Eustace Cockrell contributed stories and teleplays for a variety of other shows including Target, Cheyenne, Jefferson Drum, This Man Dawson, Two Faces West and Naked City.

He was also under contract with Warner Bros. to help edit some of this studio’s western television programs – Sugarfoot, Maverick and Have Gun Will Travel.

While Cockrell had matured so that he could successfully write teleplays for drama programs with themes of suspense (Alfred Hitchcock Presents) or crime investigations (This Man Dawson), he was most at home writing for the television westerns.

Here, the author could draw upon his early experiences in the midwestern town of Warrensburg, Mo, combining the small-town setting with his overall theme of lifting the lowly and humbling the arrogant – a good guy/bad guy combination that was at the heart of the successful early western television shows.

In “Drought,” (Two Faces West, January 9, 1961) for example, a show that features twin brothers, one who carries a gun and one who publishes a newspaper, Cockrell presents a conman in the form of a “rainmaker.” Gliyyas Hatfield ends up bilking the desperate farmers of their life savings only to have second thoughts and return their money. At this point, thunder is heard and the initial rain drops begin to fall. There is dancing in the street.

Corny perhaps, but hopeful, and Cockrell at his purest.

(See MOVIES/TELEVISION SCREENPLAYS for a complete list of Eustace Cockell’s television contributions.)

The Legacy of Eustace Cockrell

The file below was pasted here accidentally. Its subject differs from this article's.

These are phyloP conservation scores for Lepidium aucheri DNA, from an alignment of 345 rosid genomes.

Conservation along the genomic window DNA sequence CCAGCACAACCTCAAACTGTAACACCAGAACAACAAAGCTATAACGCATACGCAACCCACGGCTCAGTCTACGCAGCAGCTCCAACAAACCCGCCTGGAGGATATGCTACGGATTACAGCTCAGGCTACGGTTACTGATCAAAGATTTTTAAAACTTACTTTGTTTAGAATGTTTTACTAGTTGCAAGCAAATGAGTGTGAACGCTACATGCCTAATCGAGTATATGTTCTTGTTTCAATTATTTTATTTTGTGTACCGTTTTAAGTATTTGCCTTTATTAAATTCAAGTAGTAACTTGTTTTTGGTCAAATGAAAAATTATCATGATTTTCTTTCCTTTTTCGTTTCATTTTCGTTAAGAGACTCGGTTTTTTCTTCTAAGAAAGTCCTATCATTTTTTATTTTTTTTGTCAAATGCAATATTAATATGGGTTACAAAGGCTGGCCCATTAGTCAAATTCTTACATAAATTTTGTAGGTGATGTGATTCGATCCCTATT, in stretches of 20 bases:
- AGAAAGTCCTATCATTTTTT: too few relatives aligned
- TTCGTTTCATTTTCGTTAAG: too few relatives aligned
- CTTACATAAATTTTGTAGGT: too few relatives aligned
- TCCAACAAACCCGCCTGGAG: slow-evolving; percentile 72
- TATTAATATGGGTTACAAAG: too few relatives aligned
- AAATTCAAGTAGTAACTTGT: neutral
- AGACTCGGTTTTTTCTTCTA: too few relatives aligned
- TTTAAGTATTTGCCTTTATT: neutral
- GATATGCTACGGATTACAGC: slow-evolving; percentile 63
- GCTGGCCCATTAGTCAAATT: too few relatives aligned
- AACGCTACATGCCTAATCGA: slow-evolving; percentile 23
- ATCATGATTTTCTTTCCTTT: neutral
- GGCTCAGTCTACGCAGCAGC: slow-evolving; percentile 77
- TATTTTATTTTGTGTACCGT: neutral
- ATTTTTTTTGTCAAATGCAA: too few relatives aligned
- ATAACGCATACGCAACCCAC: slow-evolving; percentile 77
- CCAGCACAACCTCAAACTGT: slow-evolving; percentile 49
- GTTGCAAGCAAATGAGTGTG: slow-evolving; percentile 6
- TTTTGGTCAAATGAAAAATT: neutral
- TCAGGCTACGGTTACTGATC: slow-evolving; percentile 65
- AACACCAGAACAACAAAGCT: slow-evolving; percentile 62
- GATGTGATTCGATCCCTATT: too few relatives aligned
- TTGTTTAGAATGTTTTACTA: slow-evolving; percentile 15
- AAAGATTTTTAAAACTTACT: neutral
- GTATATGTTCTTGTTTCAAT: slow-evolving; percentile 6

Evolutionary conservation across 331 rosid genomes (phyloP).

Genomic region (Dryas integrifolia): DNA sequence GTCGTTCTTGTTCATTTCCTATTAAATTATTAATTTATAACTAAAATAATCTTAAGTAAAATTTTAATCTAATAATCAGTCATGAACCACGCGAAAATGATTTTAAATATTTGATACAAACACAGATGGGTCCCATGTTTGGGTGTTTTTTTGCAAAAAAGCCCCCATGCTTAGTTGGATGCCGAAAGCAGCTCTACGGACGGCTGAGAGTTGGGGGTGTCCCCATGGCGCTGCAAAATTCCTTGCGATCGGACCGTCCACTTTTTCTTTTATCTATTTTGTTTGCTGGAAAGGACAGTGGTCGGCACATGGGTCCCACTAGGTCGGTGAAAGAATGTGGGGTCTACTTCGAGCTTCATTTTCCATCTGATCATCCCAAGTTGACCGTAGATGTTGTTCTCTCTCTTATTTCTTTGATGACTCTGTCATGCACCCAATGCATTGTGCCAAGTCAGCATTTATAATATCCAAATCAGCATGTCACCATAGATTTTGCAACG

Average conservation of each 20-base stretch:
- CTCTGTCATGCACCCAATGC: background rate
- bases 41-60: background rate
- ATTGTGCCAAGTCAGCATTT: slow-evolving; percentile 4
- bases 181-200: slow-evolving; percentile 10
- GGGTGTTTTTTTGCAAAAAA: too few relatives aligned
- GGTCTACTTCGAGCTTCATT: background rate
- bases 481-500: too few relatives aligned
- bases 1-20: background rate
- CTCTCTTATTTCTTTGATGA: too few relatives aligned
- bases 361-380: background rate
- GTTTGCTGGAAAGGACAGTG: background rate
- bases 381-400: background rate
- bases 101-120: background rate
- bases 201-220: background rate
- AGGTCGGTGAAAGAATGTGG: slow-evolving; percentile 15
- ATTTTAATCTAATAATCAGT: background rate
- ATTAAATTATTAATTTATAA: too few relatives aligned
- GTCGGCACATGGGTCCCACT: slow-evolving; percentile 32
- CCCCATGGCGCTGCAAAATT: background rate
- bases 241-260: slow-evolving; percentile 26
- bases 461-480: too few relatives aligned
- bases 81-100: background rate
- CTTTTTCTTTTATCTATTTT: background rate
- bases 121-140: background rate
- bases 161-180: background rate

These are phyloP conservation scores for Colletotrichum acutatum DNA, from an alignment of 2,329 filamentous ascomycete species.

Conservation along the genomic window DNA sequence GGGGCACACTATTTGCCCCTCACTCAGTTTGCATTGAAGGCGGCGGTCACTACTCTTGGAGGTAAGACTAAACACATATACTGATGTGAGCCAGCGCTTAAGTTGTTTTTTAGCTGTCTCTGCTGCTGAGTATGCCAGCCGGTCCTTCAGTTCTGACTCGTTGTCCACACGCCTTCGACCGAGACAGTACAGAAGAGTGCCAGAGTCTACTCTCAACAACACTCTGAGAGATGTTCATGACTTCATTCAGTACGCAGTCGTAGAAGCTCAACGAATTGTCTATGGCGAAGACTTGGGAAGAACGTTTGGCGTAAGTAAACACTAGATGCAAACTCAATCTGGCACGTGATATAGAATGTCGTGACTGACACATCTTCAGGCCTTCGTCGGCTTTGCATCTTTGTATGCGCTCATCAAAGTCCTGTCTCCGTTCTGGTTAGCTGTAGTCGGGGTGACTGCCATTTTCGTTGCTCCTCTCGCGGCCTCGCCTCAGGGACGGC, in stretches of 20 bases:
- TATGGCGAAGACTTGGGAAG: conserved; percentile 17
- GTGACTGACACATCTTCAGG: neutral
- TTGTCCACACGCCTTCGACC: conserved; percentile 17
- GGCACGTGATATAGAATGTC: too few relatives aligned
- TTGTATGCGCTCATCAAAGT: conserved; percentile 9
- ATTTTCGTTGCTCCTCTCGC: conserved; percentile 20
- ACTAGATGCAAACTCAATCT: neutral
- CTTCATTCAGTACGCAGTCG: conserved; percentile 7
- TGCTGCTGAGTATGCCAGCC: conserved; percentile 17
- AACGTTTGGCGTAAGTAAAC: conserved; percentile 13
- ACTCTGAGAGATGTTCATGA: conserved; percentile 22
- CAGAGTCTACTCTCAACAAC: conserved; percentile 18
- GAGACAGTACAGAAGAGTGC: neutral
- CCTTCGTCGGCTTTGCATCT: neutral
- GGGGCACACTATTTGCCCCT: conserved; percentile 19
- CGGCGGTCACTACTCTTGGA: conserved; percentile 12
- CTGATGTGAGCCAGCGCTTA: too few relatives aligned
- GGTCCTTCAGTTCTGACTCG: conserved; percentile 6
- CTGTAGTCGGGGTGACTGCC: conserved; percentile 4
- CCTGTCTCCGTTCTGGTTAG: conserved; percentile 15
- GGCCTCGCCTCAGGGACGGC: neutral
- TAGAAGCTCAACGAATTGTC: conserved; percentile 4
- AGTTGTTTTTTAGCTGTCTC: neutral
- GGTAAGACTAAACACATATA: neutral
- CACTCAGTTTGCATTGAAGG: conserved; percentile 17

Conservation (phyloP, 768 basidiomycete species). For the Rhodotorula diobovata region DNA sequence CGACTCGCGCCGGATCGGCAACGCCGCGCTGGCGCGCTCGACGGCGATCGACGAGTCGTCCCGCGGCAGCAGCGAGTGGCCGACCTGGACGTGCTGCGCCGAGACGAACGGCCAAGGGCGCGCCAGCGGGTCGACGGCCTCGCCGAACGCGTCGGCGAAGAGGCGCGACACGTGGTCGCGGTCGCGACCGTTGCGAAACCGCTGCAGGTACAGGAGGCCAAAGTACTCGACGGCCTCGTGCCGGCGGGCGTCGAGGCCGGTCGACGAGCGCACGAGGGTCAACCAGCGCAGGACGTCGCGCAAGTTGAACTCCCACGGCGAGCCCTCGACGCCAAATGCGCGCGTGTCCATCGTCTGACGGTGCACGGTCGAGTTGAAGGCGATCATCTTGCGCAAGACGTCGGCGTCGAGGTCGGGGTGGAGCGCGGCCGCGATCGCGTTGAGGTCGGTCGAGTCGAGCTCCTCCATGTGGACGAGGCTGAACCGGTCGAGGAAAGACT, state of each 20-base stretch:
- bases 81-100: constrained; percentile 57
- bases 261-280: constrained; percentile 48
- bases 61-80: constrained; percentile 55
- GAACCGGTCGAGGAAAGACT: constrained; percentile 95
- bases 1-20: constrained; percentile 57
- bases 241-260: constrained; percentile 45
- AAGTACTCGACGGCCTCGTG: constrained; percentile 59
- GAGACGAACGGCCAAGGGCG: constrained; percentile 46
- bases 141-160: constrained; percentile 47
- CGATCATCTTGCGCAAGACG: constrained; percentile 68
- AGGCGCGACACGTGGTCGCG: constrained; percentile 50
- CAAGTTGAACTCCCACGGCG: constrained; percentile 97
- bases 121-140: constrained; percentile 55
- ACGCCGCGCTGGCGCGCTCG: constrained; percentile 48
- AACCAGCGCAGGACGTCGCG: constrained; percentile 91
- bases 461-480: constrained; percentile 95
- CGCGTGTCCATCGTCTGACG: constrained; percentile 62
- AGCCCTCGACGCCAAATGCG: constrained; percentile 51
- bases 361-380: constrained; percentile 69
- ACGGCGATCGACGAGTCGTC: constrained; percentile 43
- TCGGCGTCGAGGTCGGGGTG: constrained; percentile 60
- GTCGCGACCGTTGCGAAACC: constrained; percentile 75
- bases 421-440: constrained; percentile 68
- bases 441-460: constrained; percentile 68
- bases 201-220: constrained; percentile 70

For 30 years, the stories of Eustace Cockrell thrilled American audiences. As a person, Cockrell had a strong sense of personal integrity and an unyielding belief in the goodness of people and their ability, regardless of circumstances, to persevere and overcome mistakes made early in life. (Eustace Cockrell was a life-long member of AA.) There are few evil characters in Cockrell’s stories, at least not by the time the story ends. Everyone gets a second chance.

This optimism remained throughout his career even as he faced the challenge of writing for ever-changing audiences and the growing influence of Hollywood’s movie and television industry. As one friend commented about Cockrell, “He was never corrupted by the greed, the self-indulgence and the inflated egos that ruled Hollywood.”

Whatever the challenge, Cockrell rose to the occasion. Like his characters, he persevered through the ups and downs and the many transitions required to become an exemplary and much respected mid-century American writer.


Photo: Eustace and Betty Cockrell with their children – Leacy, Frederick, Elizabeth and Geoffrey (circa 1953).